“It’s not the destination, it’s the journey.” You may have heard this famous quote from Ralph Waldo Emerson’s Self Reliance, a transcendental guide to connecting oneself with the inner good that he believed to be an innate, human-defining trait found within all mankind. The quote suggests instead of focusing on the end result, the beauty of our collective journeys through life is found within the steps along the way that lead us to our respective destinations. The passing moments and actions we take on our individual journeys are in fact more impactful and meaningful than the destination to which we will eventually arrive. Often times when we refer to recovery from substance use disorder, we use the word journey to indicate that recovery is an ongoing process rather than a fixed result. In fact, many people in recovery refute the notion that there is a “cure” for substance use disorder.Instead, recovery relies on everyday choices and actions in a conscious effort to abstain from drugs and alcohol. Like any journey would entail, this includes the highs and lows, trials and tribulations, good times and bad, as modes of transformation consistent with any venture of progressional insight and growth.
In my own recovery journey, I’ve been able to reflect on the ways in which substance use disorder has shaped who I am – both the good and the bad.In the beginning, I remember struggling with the idea of recovery in moments of inner turmoil and desperation; so much so that I would relapse again and again until I reached the conclusion that recovery just wasn’t for me.What was the point?The future looked bleak, I had burnt so many bridges in my personal and professional life that I couldn’t fathom an adequate coping mechanism that would be more effective than alcohol or drugs. I had dug my hole, I might as well get comfortable down there.I was so focused on what wasn’t working without really paying attention to the process of my assumed failures. Hindsight is a powerful thing, it’s unfortunate that foresight isn’t nearly as palpable.Today, I’m able to look back on my past “failures” and realize they weren’t failures at all – I was experiencing valuable life lessons that would aid me on what, I then failed to realize, was already part of my recovery journey.I eventually began to shift my focus on why I had started this journey in the first place.Initially, I wanted to stop waking up in hospital beds for weeks at a time.I wanted to stop seeing my car parked outside with new dents and scratches that I don’t remember how they got there.I wanted to stop calling members of my family at 3 a.m. telling them I was going to jump off a bridge. I wanted to stop being confronted by concerned friends with, “Do you remember what you did last night?”I wanted it all to stop. I had reached a crossroads in my life where a decision had to be made: recovery or death.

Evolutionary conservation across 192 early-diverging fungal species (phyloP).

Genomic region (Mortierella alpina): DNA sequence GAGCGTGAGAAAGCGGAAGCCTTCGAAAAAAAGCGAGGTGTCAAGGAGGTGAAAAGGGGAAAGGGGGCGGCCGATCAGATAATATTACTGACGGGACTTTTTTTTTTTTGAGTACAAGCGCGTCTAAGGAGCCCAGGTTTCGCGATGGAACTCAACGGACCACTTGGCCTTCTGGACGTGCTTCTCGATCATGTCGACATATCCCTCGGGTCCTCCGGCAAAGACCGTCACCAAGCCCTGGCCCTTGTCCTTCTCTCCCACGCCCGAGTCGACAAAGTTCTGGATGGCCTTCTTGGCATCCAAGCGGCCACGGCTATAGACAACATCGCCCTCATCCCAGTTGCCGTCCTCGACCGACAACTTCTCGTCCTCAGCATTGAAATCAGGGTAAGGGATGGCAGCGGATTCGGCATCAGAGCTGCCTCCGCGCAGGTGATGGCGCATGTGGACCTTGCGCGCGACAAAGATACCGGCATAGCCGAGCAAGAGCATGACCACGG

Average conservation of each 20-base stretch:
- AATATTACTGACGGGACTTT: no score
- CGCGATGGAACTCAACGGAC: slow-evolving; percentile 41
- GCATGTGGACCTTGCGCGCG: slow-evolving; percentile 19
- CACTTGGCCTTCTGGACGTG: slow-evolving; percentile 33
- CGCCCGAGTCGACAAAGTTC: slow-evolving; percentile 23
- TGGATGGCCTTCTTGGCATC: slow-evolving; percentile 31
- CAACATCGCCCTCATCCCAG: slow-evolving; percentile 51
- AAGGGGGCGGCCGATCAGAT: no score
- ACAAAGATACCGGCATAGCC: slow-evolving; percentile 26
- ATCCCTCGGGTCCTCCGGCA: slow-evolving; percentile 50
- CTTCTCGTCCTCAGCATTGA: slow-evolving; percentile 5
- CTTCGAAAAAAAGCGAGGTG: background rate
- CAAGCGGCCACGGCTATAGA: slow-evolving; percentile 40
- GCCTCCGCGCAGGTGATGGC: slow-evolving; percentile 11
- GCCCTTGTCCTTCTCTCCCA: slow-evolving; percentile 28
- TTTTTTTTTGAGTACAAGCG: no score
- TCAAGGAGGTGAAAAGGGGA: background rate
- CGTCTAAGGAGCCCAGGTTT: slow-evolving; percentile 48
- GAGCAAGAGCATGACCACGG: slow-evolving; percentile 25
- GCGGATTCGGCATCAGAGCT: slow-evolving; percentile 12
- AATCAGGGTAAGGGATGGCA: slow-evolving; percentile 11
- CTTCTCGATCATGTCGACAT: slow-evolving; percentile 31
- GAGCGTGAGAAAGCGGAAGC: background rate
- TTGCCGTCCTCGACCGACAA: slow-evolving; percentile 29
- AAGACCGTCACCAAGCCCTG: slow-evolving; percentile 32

Having just celebrated four years and having the opportunity to work for the organization that held my hand through those crucial first steps, I can say with all certainty that I made the right decision.And just like that decision I made over four years ago, I continue to make decisions every day that are conducive to successful long term recovery.The one thing that has changed however, is the why.Yes, I still never want to go back to living a life in hospital beds and going weeks on end having no recollection of days prior.But perhaps more importantly, my personal journey has shed light on the most cherished aspects of my life that were left neglected and broken in the aftermath of my substance use.My family, maintaining close connections with loved ones, my work, my ability to cope with the stresses of everyday life in a healthy way, the gift of living in the moment – these have become my why.My journey in recovery is not over and I firmly believe it will be an ongoing process for the rest of my life.I recognize the love I share with my family and friends and the relationships that have been mended as a result of my recovery are maintained through a conscious effort to be the best version of myself on a daily basis.For me, this is why the recovery journey is worth the effort.As I stated before, the “why” will change just as the journey itself will evolve through the ebbs and flows of daily life.But one constant remains – what is recovery worth?When I lay my head down to fall asleep every night, I am overwhelmed with gratitude knowing that my family is not worrying about if I will survive the night, that my nieces and nephew can look up to their uncle with pride, and that I can wake up in the morning without an insatiable emptiness in the pit of my stomach.I now wake up each morning with a glow of wonder thinking of the endless opportunities that my continued journey in recovery may bring and I think to myself, “This is worth it.”I realize that if you are struggling with substance use disorder these thoughts may seem impossible, but I can promise that one day, you will look back on the decisions, mistakes, and successes you’ve made on your continuous journey of recovery and realize it is worth it and YOU are worth it.